Contact person for questions about the data:

Anna Axmon

Is part of collection at SND:

Scania Metadatabase for Epidemiology (SME)

Publications

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Axmon A, Rylander L, Rignell-Hydbom A. Reproductive toxicity of seafood contaminants: prospective comparisons of Swedish east and west coast fishermen's families. Environ Health. 2008 May 28;7:20. doi: 10.1186/1476-069X-7-20.

Axmon A. Menarche in women with high exposure to persistent organochlorine pollutants in utero and during childhood. Environ Res. 2006 Sep;102(1):77-82. Epub 2006 Feb 2.

Axmon A, Rignell-Hydbom A. Estimations of past male and female serum concentrations of biomarkers of persistent organochlorine pollutants and their impact on fecundability estimates. Environ Res. 2006 Jul;101(3):387-94. Epub 2005 Dec 13.

Axmon A, Rignell-Hydbom A. Association between biomarkers of exposure to persistent organochlorine compounds (POCs). Chemosphere. 2006 Jul;64(4):692-4. Epub 2005 Dec 9.

Axmon A, Hagmar L. Time to pregnancy and pregnancy outcome. Fertil Steril. 2005 Oct;84(4):966-74.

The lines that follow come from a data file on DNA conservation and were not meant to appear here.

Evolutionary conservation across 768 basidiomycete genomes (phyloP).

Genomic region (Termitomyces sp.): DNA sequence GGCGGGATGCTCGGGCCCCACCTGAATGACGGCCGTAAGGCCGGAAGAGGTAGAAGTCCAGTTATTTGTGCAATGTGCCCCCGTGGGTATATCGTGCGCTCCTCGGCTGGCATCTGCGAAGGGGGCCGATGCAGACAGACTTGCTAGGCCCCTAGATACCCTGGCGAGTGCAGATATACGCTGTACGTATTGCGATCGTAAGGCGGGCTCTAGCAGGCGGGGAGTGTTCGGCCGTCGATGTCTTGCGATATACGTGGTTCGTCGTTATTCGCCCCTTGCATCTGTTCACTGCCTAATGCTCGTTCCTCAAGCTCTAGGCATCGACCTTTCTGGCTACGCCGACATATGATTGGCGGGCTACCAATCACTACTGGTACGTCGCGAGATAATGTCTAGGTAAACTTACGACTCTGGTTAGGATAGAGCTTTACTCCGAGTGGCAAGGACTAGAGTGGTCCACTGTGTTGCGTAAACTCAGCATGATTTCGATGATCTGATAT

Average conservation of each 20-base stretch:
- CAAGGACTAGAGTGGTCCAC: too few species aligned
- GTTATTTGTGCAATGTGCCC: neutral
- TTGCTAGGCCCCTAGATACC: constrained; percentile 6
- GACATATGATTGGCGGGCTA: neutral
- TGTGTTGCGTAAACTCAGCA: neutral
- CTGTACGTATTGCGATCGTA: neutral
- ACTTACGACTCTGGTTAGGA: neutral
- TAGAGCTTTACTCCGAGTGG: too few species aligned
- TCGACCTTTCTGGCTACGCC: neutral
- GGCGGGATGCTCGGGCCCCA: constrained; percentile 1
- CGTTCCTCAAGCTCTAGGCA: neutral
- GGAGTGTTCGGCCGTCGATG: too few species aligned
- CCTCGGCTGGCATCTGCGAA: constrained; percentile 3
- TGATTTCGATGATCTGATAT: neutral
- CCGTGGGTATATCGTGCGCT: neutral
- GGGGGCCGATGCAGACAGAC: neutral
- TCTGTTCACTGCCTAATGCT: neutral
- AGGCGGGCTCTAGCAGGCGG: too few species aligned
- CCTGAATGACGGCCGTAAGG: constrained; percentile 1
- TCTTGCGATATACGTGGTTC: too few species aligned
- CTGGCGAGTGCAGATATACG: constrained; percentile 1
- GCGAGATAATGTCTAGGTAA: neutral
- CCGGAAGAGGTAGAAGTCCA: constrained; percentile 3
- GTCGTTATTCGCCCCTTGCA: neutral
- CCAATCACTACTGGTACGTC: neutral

Axmon A, Rylander L, Strömberg U, Jönsson B, Nilsson-Ehle P, Hagmar L. Polychlorinated biphenyls in serum and time to pregnancy. Environ Res. 2004 Oct;96(2):186-95.

Axmon A, Rylander L, Strömberg U, Hagmar L. Altered menstrual cycles in women with a high dietary intake of persistent organochlorine compounds. Chemosphere. 2004 Aug;56(8):813-9.

Axmon A, Rylander L, Strömberg U, Hagmar L. Female fertility in relation to the consumption of fish contaminated with persistent organochlorine compounds. Scand J Work Environ Health. 2002 Apr;28(2):124-32.

Axmon A, Rylander L, Strömberg U, Dyremark E, Hagmar L. Polychlorinated biphenyls in blood plasma among Swedish female fish consumers in relation to time to pregnancy. J Toxicol Environ Health A. 2001 Nov 23;64(6):485-98.

Axmon A, Rylander L, Strömberg U, Hagmar L. Time to pregnancy and infertility among women with a high intake of fish contaminated with persistent organochlorine compounds. Scand J Work Environ Health. 2000 Jun;26(3):199-206.